Since I have not heard back I am planning to disclose the vulnerability to the public in the next few days. Please let me know if you would like to postpone the disclosure.
Date: 2007-05-18 14:32
Sender: NN Poster

Considering the "freeze" announcement from the beginning of April, do you still plan to resolve this issue in a near future?

I would like to publicly disclose the vulnerability but I have no problem waiting for an updated WinPT for a month or two. On the other hand, if your other commitments do not allow you to work on WinPT then the users should be warned about this issue even without WinPT getting fixed.
Date: 2007-03-10 10:22
Sender: Timo Schulz

In any case I need to change the display form for long user IDs but display the entire user ID when it is very long is no solution because it makes proper dialog handling impossible.

Thanks for your opinion, I might move this topic to a gnupg mailing list to discuss this more in detail.
Date: 2007-03-09 21:12
Sender: NN Poster

Re communication:
No problem, you can reach me as nnposter324 at users.sourceforge.net (remove 324).

Re two-email pattern:
Actually checking for the two-email pattern might not cover all the cases. As an example, I could just pad the second UID with spaces and add the victim as a properly formatted 3rd UID. This way I have avoided the pattern while the victim UID is still not visible during the import or key signing. It would of course show up during key edit or signature listing.

Alternatively I could make the 2nd UID as "AttackerSSSSSSSSS<victim@bar.com>", which would also avoid the pattern and it would appear to the target as a UID without any e-mail. The victim e-mail address would not get disclosed during the import, key signing, and even signature listing. It would still show up in the key edit window.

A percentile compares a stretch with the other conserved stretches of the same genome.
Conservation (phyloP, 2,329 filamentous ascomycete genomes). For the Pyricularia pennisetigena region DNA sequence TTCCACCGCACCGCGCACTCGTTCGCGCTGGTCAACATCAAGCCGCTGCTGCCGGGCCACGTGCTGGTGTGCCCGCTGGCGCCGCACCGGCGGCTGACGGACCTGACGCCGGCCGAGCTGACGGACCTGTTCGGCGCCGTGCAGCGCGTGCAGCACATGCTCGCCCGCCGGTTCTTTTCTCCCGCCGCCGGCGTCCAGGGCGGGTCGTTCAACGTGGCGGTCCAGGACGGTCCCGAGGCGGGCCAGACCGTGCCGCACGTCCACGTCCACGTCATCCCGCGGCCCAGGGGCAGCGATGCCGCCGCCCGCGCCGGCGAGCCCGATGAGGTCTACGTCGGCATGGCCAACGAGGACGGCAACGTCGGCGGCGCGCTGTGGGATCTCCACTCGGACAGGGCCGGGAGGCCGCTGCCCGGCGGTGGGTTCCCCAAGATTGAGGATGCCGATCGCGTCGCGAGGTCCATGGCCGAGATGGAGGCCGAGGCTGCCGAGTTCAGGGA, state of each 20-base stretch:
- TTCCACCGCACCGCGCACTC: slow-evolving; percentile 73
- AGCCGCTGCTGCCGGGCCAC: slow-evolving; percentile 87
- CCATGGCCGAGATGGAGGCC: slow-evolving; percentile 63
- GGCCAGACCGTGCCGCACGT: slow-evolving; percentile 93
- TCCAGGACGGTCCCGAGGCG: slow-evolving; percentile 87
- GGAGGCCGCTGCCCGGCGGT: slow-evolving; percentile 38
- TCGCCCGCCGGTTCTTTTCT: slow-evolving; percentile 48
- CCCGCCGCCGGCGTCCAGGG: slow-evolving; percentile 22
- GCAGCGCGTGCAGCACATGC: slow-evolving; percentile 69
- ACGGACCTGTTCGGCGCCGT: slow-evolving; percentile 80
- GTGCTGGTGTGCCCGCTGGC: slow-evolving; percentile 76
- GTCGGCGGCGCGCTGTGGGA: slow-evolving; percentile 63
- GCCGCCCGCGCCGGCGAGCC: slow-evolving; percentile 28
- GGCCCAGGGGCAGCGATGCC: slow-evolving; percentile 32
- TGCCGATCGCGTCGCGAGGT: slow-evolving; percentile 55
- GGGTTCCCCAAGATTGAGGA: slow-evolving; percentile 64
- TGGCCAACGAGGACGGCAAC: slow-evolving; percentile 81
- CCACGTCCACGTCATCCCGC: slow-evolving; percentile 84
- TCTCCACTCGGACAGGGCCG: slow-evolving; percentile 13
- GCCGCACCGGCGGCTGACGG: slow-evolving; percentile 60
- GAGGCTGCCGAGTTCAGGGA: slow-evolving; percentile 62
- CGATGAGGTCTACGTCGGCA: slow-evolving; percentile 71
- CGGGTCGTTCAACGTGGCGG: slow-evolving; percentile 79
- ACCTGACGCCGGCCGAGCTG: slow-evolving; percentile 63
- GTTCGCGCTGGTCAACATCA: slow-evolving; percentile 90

Probably one of the best approaches is to either (1) display the entire UID text, regardless of size, and scale all the windows accordingly or (2) show just the leading part, just like now, but add a strong indicator of truncation, such as:

Attacker <attacker@foo.org>...(352 hidden chars)
Date: 2007-03-09 19:57
Sender: Timo Schulz

Your attack is based on an user ID which contains more than
one email address and thus it would be easy to check for such
suspicious pattern, right?

Propably this could lead to problems with 'free form' user IDs
but IMHO they are seldom and they would only cause trouble if they contain 2 email addresses.
Date: 2007-03-09 19:44
Sender: Timo Schulz

I see some scenarios are possible but first,

please do not use the tracker directly to post security
issues which could be exploited by some bad guys. This way I've no chance to provide a fix and release a new version ASAP, without the fear that some 'script kiddies' use the attack to compromise systems with a vulnerable program version (!)

I don't say such things should be kept in secret, but as usual the vendors (in this case it's me via PM) should be contacted first.

I would prefer to continue this discussion via mail, ok?

Attached Files:

Attachments:
Exhibits.zip

Changes:

Field Old Value Date By
close_date2008-07-20 17:472008-07-20 17:47twoaday
status_idOpen2008-07-20 17:47twoaday
assigned_tonone2007-03-12 12:06twoaday
File Added179: Exhibits.zip2007-03-09 18:59nnposter